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Watchdogs urge presidential candidates to disclose top campaign fundraisers

A coalition of good governance groups is calling on 2024 presidential candidates to routinely disclose their biggest campaign fundraisers, also known as “bundlers.”

Individual contributions to presidential campaigns are capped at $6,600 per candidate per election cycle — $3,300 each for the primary and general. But bundlers tap into their networks to organize and collect hundreds of thousands — if not millions — of dollars for candidates, often receiving coveted presidential appointments in return.

Candidates are not legally required to disclose their roster of top campaign fundraisers unless the individual is an active registered federal lobbyist. Without voluntary disclosure, the opaque nature of bundling obscures the full picture of money flowing into presidential campaigns.

“Government accountability depends on transparency in our campaign finance system, and that includes transparency about presidential campaign bundlers,” the coalition wrote in a letter to each of the remaining Democratic and Republican presidential candidates, along with independent candidate Robert F. Kennedy, Jr.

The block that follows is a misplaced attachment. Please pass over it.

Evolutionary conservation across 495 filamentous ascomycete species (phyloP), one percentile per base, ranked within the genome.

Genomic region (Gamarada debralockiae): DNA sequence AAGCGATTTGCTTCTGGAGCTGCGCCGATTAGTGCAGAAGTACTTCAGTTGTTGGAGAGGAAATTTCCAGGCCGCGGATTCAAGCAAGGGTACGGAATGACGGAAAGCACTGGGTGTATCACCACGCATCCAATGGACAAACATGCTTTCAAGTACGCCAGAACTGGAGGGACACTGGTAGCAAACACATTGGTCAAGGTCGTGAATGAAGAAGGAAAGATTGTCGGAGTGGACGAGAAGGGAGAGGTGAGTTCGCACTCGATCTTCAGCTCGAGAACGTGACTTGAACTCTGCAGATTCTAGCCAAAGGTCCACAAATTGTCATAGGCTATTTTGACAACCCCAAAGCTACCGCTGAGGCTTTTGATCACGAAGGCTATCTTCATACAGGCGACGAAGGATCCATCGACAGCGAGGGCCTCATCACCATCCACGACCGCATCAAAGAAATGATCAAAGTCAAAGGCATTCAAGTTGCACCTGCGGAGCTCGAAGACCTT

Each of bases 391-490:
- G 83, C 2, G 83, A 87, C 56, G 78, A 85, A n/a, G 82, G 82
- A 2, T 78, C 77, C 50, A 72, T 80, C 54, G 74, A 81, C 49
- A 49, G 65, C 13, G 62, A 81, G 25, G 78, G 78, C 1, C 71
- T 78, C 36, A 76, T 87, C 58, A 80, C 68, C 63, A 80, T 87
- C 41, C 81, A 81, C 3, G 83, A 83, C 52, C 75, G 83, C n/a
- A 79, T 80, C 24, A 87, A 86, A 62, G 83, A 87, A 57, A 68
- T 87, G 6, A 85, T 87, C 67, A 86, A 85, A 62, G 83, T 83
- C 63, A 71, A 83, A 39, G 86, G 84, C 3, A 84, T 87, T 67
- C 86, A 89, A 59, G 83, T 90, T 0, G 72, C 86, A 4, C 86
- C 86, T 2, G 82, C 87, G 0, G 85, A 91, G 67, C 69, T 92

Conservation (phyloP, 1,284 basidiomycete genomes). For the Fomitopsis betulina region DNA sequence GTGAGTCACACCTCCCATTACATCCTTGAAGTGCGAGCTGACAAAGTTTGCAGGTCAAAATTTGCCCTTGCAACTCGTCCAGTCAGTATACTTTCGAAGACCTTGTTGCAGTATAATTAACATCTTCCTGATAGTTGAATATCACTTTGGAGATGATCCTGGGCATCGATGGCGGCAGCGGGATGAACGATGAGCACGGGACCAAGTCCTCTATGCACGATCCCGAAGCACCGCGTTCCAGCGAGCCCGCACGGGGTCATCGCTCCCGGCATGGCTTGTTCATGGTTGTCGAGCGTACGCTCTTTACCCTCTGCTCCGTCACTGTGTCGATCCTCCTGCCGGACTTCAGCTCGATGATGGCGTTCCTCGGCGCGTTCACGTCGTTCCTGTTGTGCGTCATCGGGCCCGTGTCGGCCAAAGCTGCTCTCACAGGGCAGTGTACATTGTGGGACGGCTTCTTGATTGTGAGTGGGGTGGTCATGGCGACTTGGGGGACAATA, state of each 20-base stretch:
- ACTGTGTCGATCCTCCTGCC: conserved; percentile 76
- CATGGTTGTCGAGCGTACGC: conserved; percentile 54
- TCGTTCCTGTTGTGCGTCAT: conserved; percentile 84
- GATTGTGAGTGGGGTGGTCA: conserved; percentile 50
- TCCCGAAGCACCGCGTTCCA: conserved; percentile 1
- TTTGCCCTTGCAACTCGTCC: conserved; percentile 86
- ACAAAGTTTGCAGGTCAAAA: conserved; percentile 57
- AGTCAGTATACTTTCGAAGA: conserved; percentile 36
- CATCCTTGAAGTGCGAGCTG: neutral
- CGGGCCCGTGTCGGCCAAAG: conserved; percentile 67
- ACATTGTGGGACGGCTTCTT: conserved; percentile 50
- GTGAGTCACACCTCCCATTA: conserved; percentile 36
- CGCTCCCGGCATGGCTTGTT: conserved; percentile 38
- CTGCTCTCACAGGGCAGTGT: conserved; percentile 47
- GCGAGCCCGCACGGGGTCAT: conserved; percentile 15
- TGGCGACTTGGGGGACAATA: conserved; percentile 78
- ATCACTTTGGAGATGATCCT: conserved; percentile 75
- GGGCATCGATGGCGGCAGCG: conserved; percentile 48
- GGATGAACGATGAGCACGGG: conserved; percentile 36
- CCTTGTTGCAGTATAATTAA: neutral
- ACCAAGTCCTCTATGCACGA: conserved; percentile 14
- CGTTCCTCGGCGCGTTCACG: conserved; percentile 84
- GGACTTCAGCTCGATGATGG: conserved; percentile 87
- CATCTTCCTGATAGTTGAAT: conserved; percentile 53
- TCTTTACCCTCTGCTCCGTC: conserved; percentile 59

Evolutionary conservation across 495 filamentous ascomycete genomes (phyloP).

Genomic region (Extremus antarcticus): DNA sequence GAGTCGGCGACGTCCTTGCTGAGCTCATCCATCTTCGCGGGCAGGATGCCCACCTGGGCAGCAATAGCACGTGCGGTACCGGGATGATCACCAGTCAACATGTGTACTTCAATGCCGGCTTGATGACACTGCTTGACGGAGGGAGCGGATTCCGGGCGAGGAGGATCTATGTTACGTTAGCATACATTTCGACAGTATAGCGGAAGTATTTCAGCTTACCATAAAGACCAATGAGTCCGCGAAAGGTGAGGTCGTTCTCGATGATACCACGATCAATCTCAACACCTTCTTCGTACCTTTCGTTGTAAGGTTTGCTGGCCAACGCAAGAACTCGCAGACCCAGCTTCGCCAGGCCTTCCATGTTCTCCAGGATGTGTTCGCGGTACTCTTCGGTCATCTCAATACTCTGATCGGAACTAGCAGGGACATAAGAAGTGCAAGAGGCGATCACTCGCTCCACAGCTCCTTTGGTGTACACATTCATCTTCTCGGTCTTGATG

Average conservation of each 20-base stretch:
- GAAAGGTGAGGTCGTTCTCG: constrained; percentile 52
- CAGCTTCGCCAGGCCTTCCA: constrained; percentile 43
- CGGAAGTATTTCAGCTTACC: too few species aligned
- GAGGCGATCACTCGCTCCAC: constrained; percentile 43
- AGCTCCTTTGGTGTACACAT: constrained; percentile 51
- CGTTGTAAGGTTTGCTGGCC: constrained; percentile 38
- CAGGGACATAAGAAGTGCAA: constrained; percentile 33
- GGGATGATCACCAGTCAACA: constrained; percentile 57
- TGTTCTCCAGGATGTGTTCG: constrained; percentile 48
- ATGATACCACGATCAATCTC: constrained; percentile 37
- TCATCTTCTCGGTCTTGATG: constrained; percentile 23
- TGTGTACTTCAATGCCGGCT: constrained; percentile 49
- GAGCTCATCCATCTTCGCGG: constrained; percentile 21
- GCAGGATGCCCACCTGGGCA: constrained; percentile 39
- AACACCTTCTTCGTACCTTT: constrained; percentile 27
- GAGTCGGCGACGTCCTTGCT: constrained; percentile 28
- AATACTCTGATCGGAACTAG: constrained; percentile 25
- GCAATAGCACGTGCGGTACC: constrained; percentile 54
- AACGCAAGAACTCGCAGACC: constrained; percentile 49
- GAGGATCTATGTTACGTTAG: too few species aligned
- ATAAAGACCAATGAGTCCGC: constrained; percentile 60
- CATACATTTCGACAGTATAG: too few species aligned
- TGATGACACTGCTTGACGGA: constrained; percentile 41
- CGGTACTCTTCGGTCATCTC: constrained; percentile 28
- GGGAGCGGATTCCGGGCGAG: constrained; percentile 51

“Implementing a robust bundler disclosure system that publicly displays information about all individuals who raise $50,000 or more for your campaign would help demonstrate your commitment to transparency as you seek your party’s presidential nomination.”

Fourteen organizations across the political spectrum signed onto the letter: American Promise, Business for America, Campaign Legal Center, Common Cause, Democracy 21, Issue One, League of Women Voters of the United States, Michigan Campaign Finance Network, National Legal and Policy Center, OpenSecrets, Project On Government Oversight, Public Citizen, RepresentUs, and Take Back Our Republic Action.

The group sent a similar letter to presidential candidates back in October.

Democrats and Republicans have embraced voluntary disclosure over the years, including former Presidents George W. Bush and Obama, 2008 GOP presidential nominee John McCain and 2016 Democratic presidential nominee Hillary Clinton.

President Biden and Vice President Harris disclosed some information about their campaign bundlers ahead of the 2020 general election. NBC News reported in September that the Biden campaign has at least four tiers of bundlers who will receive “sweeteners” depending on how much money they raise for the 2024 campaign, including invitations to events with the president and vice president.

The Trump campaign has at least seven bundling committees, Puck News reported earlier this month, with tiers spanning the $15,000 “Trump Force” to the million-dollar “Ultra MAGA.”

The coalition called on the campaigns to disclose bundlers with the next campaign finance reporting deadline and in subsequent reports. Presidential candidates are expected to file their year-end reports with the Federal Election Commission (FEC) by Jan. 31.

Taylor Giorno previously worked for OpenSecrets.

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